Imposter syndrome isn’t recognised as a diagnostic disorder but, rather, a mental event that happens to us sometimes. It makes it harder for us to recognise and internally accept our successes because it always feels as though we’ve just ‘made it through without anyone realising’. The deep, deep, deep beliefs hiding underneath imposter syndrome can be hard to see, harder to change and insidious to our own personal experience of success – even if we’re hitting the landmarks of success on the outside.

    The way that I try to coach myself out of imposter syndrome is to remember what achievements got me to that position in the first place. What have you done well in? What same complements do you always seem to get from different people? It’s likely that they’re not just a coincidence if everyone agrees about something that you’re great at. What can you bring to the table that you know no-one else will be serving?

    You have so many gifts and there’s no need to wrap them up in self-doubt. Our time, however, is limited, so it is important to share what you really need to share with the world. As The Darkness said about love, imposter syndrome “is only a feeling” so don’t give too much credence to a fleeting thought that isn’t rooted in reality.

    Whether other people believe in you or not, your skills are valid and your right to be here is not up for debate. When the anxious thoughts are taking over, instead of trying to replace them with positive ones, try emptying your mind of thoughts altogether. Take a quiet moment for yourself and you might find some space to try on a new outlook.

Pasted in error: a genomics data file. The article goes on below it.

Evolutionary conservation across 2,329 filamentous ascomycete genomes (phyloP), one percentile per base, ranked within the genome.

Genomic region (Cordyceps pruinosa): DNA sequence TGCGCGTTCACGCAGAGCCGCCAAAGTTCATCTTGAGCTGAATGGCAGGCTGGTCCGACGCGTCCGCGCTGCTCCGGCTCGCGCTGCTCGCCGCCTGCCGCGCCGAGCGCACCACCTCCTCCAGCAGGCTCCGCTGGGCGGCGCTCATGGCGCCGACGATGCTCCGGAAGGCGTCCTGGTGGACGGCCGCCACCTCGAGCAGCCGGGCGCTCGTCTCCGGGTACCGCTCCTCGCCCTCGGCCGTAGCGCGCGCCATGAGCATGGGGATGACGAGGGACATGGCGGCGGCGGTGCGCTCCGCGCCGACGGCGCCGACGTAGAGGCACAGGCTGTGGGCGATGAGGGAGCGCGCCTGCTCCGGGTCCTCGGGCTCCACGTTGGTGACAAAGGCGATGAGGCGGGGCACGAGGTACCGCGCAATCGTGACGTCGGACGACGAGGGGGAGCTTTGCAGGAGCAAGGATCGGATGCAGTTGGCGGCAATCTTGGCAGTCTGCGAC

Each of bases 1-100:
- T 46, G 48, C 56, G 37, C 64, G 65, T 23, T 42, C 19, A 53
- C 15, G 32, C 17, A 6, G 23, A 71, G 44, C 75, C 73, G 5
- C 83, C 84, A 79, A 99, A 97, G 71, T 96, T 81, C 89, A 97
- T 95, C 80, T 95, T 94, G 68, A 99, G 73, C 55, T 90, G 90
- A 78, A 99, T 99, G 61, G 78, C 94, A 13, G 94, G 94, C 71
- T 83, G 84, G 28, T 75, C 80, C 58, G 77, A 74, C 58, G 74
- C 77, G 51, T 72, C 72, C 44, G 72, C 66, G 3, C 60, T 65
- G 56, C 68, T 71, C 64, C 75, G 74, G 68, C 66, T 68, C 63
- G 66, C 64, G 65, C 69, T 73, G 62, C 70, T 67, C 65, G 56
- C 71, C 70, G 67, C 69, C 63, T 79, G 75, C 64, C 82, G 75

And always remember…

    You are so, so, so worthy – so trust. And have faith.

    You really are meant to be here.



  • How To Calm Your Anxiety With Box Breathing… (like a US Navy SEAL)

    What do you do when you feel anxious?

    If you’re a US Navy SEAL, then you’ll probably turn to this method first as a way of regaining your concentration in stressful situations.

    Yet, for those of us who aren’t one (and I’m guessing that, like me – you probably aren’t…) we can still learn how to do the same thing and get the benefits from it! This simple technique can be used by anyone and requires minimal training while providing maximum results.

    What are the Benefits?

    There’s a lot of medical evidence to show that this kind of intentional deep breathing can calm the autonomic nervous system (ANS), which regulates our temperature and blood pressure. As you’ll know from the times when you’ve felt super stressed out, these are the first things that shoot up when we sense that we’re under pressure.

    On account of the evidence that it alleviates stress and lifts your mood, box breathing is even recommended for a range of anxiety disorders such as generalised, panic, post-traumatic stress and to alleviate depressive symptoms.